5th Edition PMBOK® Guide—Chapter 5: Scope Management Knowledge Area Processes

In the last post, I gave a general introduction to Chapter 5 of the PMBOK® Guide, the Scope Management knowledge area.

This post contains is a summary of the six project management processes that are in the Scope Management knowledge area.

1. Scope Management Knowledge Area—Six Processes

You will notice that the Scope Management Knowledge area, as well as the following two knowledge areas of Time and Cost, only have processes in either the Planning Process Group or the Monitoring & Controlling Process Group. In particular, the Scope Management Knowledge Area has four processes in the Planning Process Group, and two processes in the Monitoring & Controlling Process Group.



Process Number Process
Process Description
5.1 Plan Scope Management The process of creating a scope management plan that documents how a project scope will be defined, validated and controlled.
5.2 Collect Requirements The process of determining, documenting, and managing stakeholder needs and requirements to meet project objectives.
5.3 Define Scope The process of developing a detailed description of the project and product.
5.4 Create WBS The product of subdividing project deliverables and project work into smaller, more manageable components.
Monitoring & Controlling 5.5 Validate Scope The process for formalizing acceptance of the completed project deliverables.
5.6 Control Scope The process of monitoring the status of the project and product scope and managing changes to the scope baseline.

Let’s take a closer look at the process descriptions.

5.1 Plan Scope Management

This is a new process in the 5th Edition of the PMBOK® Guide. This is not to say that the scope management plan was never done before, it’s just that the process of creating that plan was considered part of the larger generic process 4.2 Develop Project Management Plan. Now, however, EACH of the knowledge areas has its own process that is dedicated to planning.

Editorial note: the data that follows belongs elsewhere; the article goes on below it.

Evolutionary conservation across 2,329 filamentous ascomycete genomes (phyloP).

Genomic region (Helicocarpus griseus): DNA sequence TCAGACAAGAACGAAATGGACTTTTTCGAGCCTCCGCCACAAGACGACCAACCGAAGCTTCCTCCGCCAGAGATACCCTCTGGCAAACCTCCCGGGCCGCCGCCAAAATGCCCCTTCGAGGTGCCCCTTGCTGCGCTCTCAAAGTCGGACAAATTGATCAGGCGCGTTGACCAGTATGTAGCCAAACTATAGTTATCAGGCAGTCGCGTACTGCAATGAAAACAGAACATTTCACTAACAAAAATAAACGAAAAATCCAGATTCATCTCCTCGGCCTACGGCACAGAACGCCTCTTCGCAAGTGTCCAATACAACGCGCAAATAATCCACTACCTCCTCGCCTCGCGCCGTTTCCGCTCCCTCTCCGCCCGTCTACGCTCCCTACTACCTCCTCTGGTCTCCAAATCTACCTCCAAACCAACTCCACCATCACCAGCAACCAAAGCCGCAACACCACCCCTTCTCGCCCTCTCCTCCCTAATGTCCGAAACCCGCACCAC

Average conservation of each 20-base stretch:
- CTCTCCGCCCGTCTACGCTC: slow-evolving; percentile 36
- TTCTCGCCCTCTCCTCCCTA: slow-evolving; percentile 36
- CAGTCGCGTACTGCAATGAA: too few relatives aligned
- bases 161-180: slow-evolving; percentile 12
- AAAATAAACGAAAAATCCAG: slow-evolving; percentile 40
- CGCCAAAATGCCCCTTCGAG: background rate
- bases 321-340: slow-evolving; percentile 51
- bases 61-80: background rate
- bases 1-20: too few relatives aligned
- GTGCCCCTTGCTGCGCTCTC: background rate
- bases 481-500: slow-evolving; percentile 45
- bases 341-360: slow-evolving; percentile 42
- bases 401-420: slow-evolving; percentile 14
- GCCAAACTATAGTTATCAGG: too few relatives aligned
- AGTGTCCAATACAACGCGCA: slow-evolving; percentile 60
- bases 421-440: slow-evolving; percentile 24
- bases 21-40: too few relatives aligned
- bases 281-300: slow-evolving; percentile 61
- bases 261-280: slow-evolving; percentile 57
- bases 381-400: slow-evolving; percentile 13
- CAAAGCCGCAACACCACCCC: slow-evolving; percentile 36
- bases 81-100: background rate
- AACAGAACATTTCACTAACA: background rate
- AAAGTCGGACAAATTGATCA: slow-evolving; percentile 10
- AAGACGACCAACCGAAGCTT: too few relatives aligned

In the case of the Scope Management Plan, the plan gives details on how the project scope will be defined (processes 5.2 through 5.4), validated (process 5.5) and controlled (process 5.6). It therefore charts how the organization will chart its way through the rest of the scope-related processes.

5.2 Collect Requirements

This takes the high-level needs and expectations of the sponsor, customer, and other stakeholders outlined in the project charter and translates them into detailed set of requirements that can be analyzed for possible inclusion in the scope baseline.

5.3 Define Scope

This is the detailed description of the project and product, which includes which of the requirements collected in the previous process will be included in the scope and which will be excluded. The output of this process is the Project Scope Statement, one of the three components of the scope baseline.

5.4 Create WBS

This is the process of subdividing the project deliverables and project work into smaller, more manageable components called work packages. The output of this process is the work breakdown structure or WBS, and the WBS dictionary, which contains detailed information about the contents of the work packages. The WBS and WBS dictionary are the other two components of the scope baseline besides the Project Scope Statement.

5.5 Validate Scope

The interim deliverables are formally accepted by the customer or sponsor as a way of making sure that everybody is on the “same page” when it comes to the project progressing along the lines of the performance baseline, which in the case of the scope management knowledge area means the scope baseline in particular.

The deliverables are internally verified to make sure they meet the requirements (as part of the Control Quality process), and then the Validate Scope process makes sure they are either externally validated by the customer or, in the case of a purely internal project, with the sponsor of the project.

5.6. Control Scope

Control Scope is the process in the Monitoring and Controlling Process group which attempts to maintain the project within the scope baseline if possible. If it is not possible and the scope must be changed, then the process may generate as an output a change request which may (if approved) lead to a changed scope baseline.

This is a basic outline of these processes. Tomorrow I will go through the inputs, tools & techniques, and outputs of the first process, 5.1 Plan Scope Management.


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